Kansas Esports welcomes new facility, new teams
New to Esports at KU? Read our 2019 story on the launch of the program.
With Esports such a constantly growing and changing industry, it’s no surprise Kansas Esports is leveling up again.
The KU Memorial Union hosted the grand opening of a new Esports room Aug. 26. The expanded space fits more computers (from six to 16) and includes a room for streaming production.
The move proved necessary with two new teams added in 2020. Kansas Esports originally only competed in the video game League of Legends. Since then, teams have formed to play Overwatch, a team-based multiplayer shooter, and Rocket League, best described as soccer played with rocket-powered cars.
Bailee Myers, Kansas Esports program director since July 2020, is impressed with the students on the team.
“The stereotype of the gamer student is much different than what they actually are,” says Myers, b’17. “They are highly intelligent, very determined, amazing students, and I’m so excited to be working with them. Also their commitment to the game is very similar to athletic sports. They can go pro in it, so it’s awesome to see them chase their dreams.”
In addition to more computers, the space also features a dedicated production unit room, with the goal to have students host broadcasts of competitions. “We’ll be able to stream on our Twitch channel and offer a more elevated experience for our students,” she says. Team members now can learn how to shoutcast, the Esports version of calling the play-by-play.
Esports’ influence on campus is spreading beyond the team itself. The School of Journalism offers a new class this fall, Livestreaming Media & Culture. The course will cover Esports and shoutcasting and offer an option to stream competitions with Kansas Esports.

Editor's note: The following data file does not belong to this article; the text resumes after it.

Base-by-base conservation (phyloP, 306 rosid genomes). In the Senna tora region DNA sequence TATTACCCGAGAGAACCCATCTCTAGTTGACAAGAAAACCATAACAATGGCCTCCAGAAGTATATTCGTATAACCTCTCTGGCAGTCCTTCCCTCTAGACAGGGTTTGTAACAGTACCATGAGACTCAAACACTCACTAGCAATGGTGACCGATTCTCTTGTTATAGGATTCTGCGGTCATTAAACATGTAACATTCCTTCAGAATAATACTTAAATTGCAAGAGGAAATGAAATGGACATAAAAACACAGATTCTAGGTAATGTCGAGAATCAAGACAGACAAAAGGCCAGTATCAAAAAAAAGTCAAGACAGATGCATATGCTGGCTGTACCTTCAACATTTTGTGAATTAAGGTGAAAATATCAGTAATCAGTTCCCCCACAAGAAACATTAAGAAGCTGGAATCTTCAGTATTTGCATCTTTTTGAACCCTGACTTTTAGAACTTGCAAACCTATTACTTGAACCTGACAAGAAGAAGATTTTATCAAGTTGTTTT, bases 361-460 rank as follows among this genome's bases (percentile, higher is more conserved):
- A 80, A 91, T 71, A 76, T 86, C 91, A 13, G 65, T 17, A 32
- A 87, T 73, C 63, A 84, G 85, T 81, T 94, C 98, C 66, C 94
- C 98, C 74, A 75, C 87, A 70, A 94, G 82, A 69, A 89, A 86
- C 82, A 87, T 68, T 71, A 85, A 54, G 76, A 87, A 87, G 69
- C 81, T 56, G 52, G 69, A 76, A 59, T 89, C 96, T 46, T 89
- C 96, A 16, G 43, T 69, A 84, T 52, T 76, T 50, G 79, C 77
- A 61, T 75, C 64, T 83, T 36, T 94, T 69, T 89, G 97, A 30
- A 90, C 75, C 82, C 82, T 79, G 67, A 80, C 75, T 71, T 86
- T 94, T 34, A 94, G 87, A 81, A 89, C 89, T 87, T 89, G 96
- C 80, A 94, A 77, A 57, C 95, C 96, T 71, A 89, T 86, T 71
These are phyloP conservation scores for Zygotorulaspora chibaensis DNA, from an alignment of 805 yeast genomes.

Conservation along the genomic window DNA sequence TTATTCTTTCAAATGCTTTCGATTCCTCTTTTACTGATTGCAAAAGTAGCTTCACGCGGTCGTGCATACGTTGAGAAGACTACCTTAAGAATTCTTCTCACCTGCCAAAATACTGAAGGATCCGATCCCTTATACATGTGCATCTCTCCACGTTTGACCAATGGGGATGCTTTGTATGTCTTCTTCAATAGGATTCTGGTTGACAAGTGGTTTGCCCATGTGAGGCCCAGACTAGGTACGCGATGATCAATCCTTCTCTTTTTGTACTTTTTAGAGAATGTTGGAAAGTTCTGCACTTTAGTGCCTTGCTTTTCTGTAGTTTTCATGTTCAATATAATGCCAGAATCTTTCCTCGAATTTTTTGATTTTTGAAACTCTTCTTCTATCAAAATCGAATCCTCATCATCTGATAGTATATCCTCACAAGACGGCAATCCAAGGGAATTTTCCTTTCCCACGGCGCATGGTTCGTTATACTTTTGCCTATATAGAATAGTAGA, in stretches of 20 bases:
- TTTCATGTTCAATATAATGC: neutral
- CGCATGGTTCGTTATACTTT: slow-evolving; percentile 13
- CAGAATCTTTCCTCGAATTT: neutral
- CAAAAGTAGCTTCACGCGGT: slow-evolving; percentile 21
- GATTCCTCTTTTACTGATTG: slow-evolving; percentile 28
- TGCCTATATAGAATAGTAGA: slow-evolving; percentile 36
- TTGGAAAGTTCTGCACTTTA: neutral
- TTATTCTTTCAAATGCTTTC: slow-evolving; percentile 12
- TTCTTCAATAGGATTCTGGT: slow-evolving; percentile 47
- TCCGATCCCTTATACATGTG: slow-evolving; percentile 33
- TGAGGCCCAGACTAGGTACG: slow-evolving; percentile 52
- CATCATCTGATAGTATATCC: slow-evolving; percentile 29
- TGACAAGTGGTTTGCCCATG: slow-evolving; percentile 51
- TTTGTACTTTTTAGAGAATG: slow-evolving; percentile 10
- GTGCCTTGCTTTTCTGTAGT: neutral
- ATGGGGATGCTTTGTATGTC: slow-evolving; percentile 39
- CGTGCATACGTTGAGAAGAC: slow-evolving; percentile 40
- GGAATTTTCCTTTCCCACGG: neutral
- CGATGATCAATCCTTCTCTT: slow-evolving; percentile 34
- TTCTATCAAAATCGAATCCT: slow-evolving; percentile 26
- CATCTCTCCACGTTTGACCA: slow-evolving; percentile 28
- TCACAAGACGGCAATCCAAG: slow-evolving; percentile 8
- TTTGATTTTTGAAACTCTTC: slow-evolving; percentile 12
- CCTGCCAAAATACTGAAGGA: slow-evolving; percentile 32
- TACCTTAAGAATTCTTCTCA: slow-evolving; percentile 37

Danny O’Connell, b’21, has witnessed the program’s growth. He got involved as a freshman by playing Overwatch on the club level, saw the club become a team registered with the National Association of Collegiate Esports (NACE), and now has a full-time position as program coordinator.
While teams for this year are full, O’Connell is always looking for ways to raise awareness and get more students involved. “There are times we get juniors and sophomores coming in saying they didn’t know about us. That’s part of the reason for the production space,” he says. ”With how big streaming has gotten, having a strong online presence will really help us grow our recognition.”
Sponsorships help fuel expansion. AT&T donated a scholarship fund worth $2,500; coaches will choose a player of the month, and each student will receive $500.
“Down the line, there are a lot more opportunities for this program to grow,” O’Connell says, “beyond the increase in physical space. More sponsors, more players, more teams, more scholarships—this thing is primed to keep growing.”
Photographs courtesy KU Union